18 Nov 2012

Ladakh’s rich Cultural Heritage speaks of our identity: Spalbar

Tsewang Rigzin
The valedictory function of 20-day training cum workshop on Stupa building & Conservation organized by Himalayan Cultural Heritage Foundation (HCHF) and supported by Ministry of Tourism & Culture Govt. of Jammu and Kashmir was celebrated on Wednesday at Chamday Monastery and Chief Executive Councilor, LAHDC, Leh Rigzin Spalbar was the chief guest on the occasion. In the workshop 15 masons from different villages were trained in Chorten building by Gyen Paldan Sonam of Lehdo and Tsering Tundup Tsamskanpa of Choglamsar, two leading and perhaps the only Chorten architects in the district and was of great significance in preservation and promotion of cultural heritage. During the workshop, the group of trainee masons renovated a stupa of Changchup Chorten near Chemdey monastery.
On the success and satisfactory achievement of the workshop, Spalbar congratulated the organizer and especially Dr. Sonam Wangchok, Secretary HCHF for his visionary initiative and selfless contribution towards the progress of the society and the region. CEC stressed on conserving and preserving old, ancestral chortens build with incredible faith and blessings rather than going for building new ones as they speaks of our cultural identity and are heritage not only for us but for the world and generations to come. In this aspect CEC urged govt., NGOs, LBA, Gonpa Association and people’s representatives at different levels to work jointly in preserving the important historical heritage sites and further asserted, “The ancient chortens have been neglected by the Ladakhis despite realizing their historical, cultural, emotional and religious values but tourism once again brought in light the significance of the age old chortens and the need to preserve them through conservation. This workshop is the foundation step and in coming times we need to undertake more of such works by initiating movements and generating awareness among the common people.”    
CEC in his speech also made a request to have library in every govt. and private schools and to have books on chortens varying in levels of difficulty and translated in English and Hindi languages, so as to educate the coming generations about the importance of chortens and to generate interest in our heritage. The President HCHF Prof Gyshe Konchok Wangdus, Secretary HCHF Dr. Sonam Wangchuk also spoke on the occasion highlighting the activities and achievements of HCHF and others who delivered speeches were Councilor Sakti Gyal Wangyal, AD Tourism Sonam, Tsering Tundup Tsamskanpa of Choglamsar and trainee Gyen Nawang Yarphel. Others present on the occasion were scholar Thupstan Paldan, Councilor Upper Leh Gyen Nyantak  and monks and people of Chemdey village.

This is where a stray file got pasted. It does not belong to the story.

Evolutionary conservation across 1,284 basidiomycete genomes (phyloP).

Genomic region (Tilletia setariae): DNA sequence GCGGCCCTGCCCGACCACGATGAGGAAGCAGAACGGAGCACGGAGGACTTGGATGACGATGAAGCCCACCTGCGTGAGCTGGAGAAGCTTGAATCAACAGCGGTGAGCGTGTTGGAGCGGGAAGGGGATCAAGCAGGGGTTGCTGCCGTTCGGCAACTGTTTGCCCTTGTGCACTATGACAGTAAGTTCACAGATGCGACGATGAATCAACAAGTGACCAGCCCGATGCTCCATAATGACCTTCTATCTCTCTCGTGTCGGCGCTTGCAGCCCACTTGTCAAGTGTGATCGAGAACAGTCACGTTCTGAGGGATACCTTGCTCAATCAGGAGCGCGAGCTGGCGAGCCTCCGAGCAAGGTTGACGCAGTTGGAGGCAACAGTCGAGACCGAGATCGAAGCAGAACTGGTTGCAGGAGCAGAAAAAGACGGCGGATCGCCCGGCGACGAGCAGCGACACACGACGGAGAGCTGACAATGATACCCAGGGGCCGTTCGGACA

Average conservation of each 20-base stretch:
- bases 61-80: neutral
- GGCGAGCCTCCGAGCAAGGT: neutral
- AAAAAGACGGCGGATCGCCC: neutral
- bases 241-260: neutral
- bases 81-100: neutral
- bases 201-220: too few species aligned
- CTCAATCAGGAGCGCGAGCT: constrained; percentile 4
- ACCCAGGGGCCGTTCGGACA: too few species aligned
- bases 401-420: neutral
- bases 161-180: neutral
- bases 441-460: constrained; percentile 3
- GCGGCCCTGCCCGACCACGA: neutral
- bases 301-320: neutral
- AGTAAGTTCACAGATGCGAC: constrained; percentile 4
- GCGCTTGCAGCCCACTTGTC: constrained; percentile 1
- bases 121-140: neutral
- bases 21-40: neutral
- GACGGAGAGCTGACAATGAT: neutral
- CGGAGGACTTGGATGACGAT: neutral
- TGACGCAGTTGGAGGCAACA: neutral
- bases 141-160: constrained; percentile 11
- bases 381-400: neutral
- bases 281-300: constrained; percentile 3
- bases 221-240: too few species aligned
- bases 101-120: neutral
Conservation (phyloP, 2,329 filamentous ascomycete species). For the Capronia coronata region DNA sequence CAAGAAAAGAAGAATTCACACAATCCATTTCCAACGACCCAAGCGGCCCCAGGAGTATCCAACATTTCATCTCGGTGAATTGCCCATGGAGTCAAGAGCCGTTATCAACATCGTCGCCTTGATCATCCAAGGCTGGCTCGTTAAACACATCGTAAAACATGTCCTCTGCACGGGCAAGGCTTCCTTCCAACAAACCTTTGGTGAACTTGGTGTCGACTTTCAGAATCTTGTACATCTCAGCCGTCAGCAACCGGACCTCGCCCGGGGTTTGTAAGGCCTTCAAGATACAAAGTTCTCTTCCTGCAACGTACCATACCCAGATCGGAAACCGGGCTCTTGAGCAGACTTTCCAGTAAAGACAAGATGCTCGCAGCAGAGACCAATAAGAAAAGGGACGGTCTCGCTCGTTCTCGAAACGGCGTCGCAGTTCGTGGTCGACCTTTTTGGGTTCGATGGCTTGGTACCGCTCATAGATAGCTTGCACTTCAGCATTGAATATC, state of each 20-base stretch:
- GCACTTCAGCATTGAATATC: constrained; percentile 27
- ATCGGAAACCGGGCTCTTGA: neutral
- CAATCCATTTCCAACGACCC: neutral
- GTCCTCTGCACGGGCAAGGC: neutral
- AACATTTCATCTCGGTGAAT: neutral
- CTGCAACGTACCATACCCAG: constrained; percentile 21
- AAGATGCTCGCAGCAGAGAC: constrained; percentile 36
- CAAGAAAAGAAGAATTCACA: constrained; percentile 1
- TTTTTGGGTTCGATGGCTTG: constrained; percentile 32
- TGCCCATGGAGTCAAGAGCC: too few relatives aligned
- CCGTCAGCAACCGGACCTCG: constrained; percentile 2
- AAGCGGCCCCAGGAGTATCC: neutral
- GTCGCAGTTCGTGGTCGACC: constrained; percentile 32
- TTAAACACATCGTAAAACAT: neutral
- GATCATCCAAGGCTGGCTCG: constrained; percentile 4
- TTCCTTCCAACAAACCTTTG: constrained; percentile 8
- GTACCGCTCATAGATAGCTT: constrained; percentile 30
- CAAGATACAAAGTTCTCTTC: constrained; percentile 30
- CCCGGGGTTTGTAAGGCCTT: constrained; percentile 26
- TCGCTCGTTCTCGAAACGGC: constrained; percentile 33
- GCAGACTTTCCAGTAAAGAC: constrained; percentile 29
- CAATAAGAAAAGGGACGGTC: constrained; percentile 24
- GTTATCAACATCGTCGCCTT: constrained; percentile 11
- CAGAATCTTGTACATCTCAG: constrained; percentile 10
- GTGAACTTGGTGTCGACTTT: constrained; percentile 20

Scholars and experts express concerns over the use of all kinds of materials while building different stupas today because the centuries old monuments, which are still in good shape and attract thousands of visitors, are made solely with the use of local materials. Yet they have survived for centuries despite being in one of world’s most inhospitable atmosphere with occasional heavy rain falls and snowfalls. The training workshop on Chorten building and conservation is a part of several successful and important activities taken up by HCHF in recent years. In today’s era of modernization and development, different historical monuments are being damaged while executing construction of roads and buildings and many historical monuments are at the verge of their extinction. Keeping this urgency in mind J&K Minister for Tourism & Culture Nawang Rigzin Jora had asked HCHF to come up with a proposal for training masons and to bring awareness about preservation of historical monuments which are the signs of a vibrant culture that has thrived in Ladakh for centuries despite harsh climatic conditions.

16 Nov 2012

Election of IALS officers

Dear IALS Members

At the Heidelberg conference three members of the Executive Committee
will be stepping down. These are: John Bray who has been President for
six years; Kim Gutschow who has served as Editor for six years; and
Gareth Wall who has been Treasurer/Membership Secretary for four. We